The motor flushes are NOT needed unless you never change your oil and it’s really really dirty and sludge buildup. If you change your oil regularly it’s NOT necessary.

I agree with OK in that it’s probably cheap insurance…but most of the time it’s probably NOT necessary. Now the question you have to ask…are they really replacing all the hardware with new or just cleaning it all up and charging you for it??? Probably the latter.


The most frequent problem that I have run into with injectors is that the electrical signal to one injector is not acting right. The 8 times that I did checks on injectors was always a very low on non-existent resistance reading on only 1 injector. All other injectors on all engines were fine–all within specs. This can easily be checked simply by, one at a time, remove the two or three wires off of each injector and doing a resistance check on each injector. You’re checking the internal resistance of the injector so you don’t even need the engine to start or run. Those wires are clipped on in different ways, but those clips are all fairly simple to get off without breaking anything. Any repair manual that covers your year, make, model, engine has the resistance specs. for the injectors. They’ll also have what type of clip your car/engine uses and how to properly separate the clip/wires from the injector contacts. Then you need a simple V.O.M. (volt/ohm meter). Try to do this with a cool or at least just warm engine. Whoever does these injector checks will be setting right over that hot engine. That is not a pleasant experience.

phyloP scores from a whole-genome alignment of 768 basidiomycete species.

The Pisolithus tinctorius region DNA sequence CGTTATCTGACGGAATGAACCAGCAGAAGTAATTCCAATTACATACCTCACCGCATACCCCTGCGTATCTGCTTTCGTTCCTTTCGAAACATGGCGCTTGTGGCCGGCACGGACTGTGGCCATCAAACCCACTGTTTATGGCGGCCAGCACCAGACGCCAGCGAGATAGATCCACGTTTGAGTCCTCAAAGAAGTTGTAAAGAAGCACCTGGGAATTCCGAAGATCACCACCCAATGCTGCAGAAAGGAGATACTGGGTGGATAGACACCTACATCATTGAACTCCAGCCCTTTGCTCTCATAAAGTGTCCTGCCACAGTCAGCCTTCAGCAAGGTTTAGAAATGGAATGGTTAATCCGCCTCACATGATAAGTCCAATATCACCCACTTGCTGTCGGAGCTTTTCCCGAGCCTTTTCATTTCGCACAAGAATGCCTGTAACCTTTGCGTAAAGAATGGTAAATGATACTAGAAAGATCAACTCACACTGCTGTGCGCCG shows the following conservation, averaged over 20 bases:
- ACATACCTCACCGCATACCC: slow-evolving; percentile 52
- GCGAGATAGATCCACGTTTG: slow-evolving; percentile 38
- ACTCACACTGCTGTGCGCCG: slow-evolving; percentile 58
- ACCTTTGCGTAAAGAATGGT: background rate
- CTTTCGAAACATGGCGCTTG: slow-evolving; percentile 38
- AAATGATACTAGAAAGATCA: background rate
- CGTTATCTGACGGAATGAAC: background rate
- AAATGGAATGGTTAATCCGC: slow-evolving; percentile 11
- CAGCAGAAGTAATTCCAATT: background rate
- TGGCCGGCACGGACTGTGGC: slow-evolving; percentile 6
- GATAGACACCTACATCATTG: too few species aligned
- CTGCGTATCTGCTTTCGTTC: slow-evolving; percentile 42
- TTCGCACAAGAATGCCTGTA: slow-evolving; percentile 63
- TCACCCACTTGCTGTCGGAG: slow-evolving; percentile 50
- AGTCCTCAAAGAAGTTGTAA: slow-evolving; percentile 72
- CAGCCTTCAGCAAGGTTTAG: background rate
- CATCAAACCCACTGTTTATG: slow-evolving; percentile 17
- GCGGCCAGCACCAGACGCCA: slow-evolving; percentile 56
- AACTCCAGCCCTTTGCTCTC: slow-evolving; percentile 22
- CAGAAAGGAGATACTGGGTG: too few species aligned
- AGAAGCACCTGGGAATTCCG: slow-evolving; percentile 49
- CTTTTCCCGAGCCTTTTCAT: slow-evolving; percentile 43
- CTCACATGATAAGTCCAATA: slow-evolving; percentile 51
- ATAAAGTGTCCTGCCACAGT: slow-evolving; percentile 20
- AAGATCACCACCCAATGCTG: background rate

Today’s fuel additives are adequate for keeping your injectors clean. Changing out the fuel filter, (no, it’s not the fine mesh screen in the tank connected to the fuel pump), as per manufacturer’s recommendations is a good idea, always. See above about my experiences with injectors. I’ve never run into a “clogged” injector.

All brake jobs, especially drum/shoe parts, should have all new hardware for each wheel. Just ask for the old parts back. Now there are still a couple of ways that unscrupulous shops can get away with not putting in the whole new kit, but just you asking for the old parts back almost always sends red flags up to the shop that they’d better do an honest, dependable and correct job as the shop doesn’t know whether or not you’re an undercover consumer advocate inspector or a reporter, or if you might be from a State agency, (State A.G., D.M.V., annual vehicle inspection investigator, whatever!) or you might simply take it to another known reputable shop for a post-repair inspection. They don’t know, but I’ll bet the hairs on the back of their necks will stand straight up!

Unless you have a bunch of sludge as mentioned by MikeInNH, engine oil system flushes are not necessary or needed. If you do let the oil/filter changes get away from you, then there are less expensive ways to flush the engine’s lube system. That is so rare that I won’t go any further unless requested to explain. (By the way, Mike, where in NH? I’m formerly from Nausea. OOPS! Freudian slip–Nashua).